Adjusting your Farm Plan to Avoid the Bumps in...

Adjusting your Farm Plan to Avoid the Bumps in the Road

Adjusting your Farm Plan to Avoid the Bumps in the Road

The Sustainable Farming Association of Minnesota (SFA) supports the development and enhancement of sustainable farming systems through farmer-to-farmer networking, innovation, demonstration, and education.

In 2012, SFA received a $165,294 NCR-SARE Research and Education grant to work on two programs, Adjust 2015 and the New Farm Reality Check™.

Through paid surveys and interviews with beginning farmers, Adjust 2015 will summarize the stories of farmers who have had less than desired success, or have had to make changes to their operations and plans in order to survive. Adjust 2015 will be the basis for SFA’s New Farm Reality Check™ educational materials, which will be available to beginning farmer-training courses throughout the North Central region.

“SFA’s New Farm Reality Check™ is not a new beginning farmer education program. It is a curriculum to be used by current or future beginning farmer educational programs, and it is also a stand-alone half-day workshop that will present findings and suggest ways to avoid pitfalls/plan for success,” said John Mesko, Executive Director of SFA. 

The work is still underway, but so far SFA has conducted 232 surveys of farmers who had struggled in the beginning of their farming careers or had exited. These surveys and interviews have been the basis for the educational modules they are developing.  Evaluations from conference presentations have informed another round of revisions to the educational modules, which will be available later in 2015.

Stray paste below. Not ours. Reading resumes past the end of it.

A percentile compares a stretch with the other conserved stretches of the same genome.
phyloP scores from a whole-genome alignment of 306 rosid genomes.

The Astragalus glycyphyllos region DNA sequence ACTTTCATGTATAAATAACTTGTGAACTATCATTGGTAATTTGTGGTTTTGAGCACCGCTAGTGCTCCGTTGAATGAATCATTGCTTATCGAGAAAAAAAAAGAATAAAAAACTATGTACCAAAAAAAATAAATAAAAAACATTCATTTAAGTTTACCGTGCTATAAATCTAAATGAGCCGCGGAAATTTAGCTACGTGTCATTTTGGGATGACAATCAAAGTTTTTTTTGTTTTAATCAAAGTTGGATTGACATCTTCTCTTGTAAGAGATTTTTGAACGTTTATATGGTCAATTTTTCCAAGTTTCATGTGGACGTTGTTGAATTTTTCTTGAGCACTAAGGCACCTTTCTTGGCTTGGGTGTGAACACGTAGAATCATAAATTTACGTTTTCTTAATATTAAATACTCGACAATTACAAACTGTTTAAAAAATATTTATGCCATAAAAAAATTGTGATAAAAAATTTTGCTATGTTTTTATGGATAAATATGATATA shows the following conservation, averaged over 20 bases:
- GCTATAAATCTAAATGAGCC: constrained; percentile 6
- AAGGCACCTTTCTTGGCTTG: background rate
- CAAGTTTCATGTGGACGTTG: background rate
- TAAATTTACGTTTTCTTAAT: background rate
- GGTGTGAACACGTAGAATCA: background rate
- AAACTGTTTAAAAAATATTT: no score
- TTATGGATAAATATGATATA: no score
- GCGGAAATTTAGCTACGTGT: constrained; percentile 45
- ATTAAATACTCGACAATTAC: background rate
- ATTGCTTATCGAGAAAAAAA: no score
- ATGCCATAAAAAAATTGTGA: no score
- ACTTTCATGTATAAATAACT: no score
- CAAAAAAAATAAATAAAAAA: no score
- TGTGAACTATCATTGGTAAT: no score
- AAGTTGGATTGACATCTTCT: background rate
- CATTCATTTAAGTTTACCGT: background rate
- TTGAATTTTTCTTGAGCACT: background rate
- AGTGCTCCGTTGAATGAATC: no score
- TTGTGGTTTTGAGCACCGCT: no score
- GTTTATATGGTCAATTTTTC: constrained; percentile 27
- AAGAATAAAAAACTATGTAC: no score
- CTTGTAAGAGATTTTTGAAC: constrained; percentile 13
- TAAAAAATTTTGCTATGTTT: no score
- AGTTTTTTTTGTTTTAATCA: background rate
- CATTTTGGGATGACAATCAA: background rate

View John's presentation on this project, from the 2015 Farmers Forum, through NCR-SARE's YouTube playlist. Visit www.youtube.com/NCRSAREvideo for this and other videos.

Want more information? See the related SARE grant(s) LNC12-342, Adjusting your Farm Plan to Avoid the Bumps in the Road .

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This material is based upon work that is supported by the National Institute of Food and Agriculture, U.S. Department of Agriculture through the Sustainable Agriculture Research and Education (SARE) program. Any opinions, findings, conclusions, or recommendations expressed in this publication are those of the author(s) and do not necessarily reflect the view of the U.S. Department of Agriculture or SARE.

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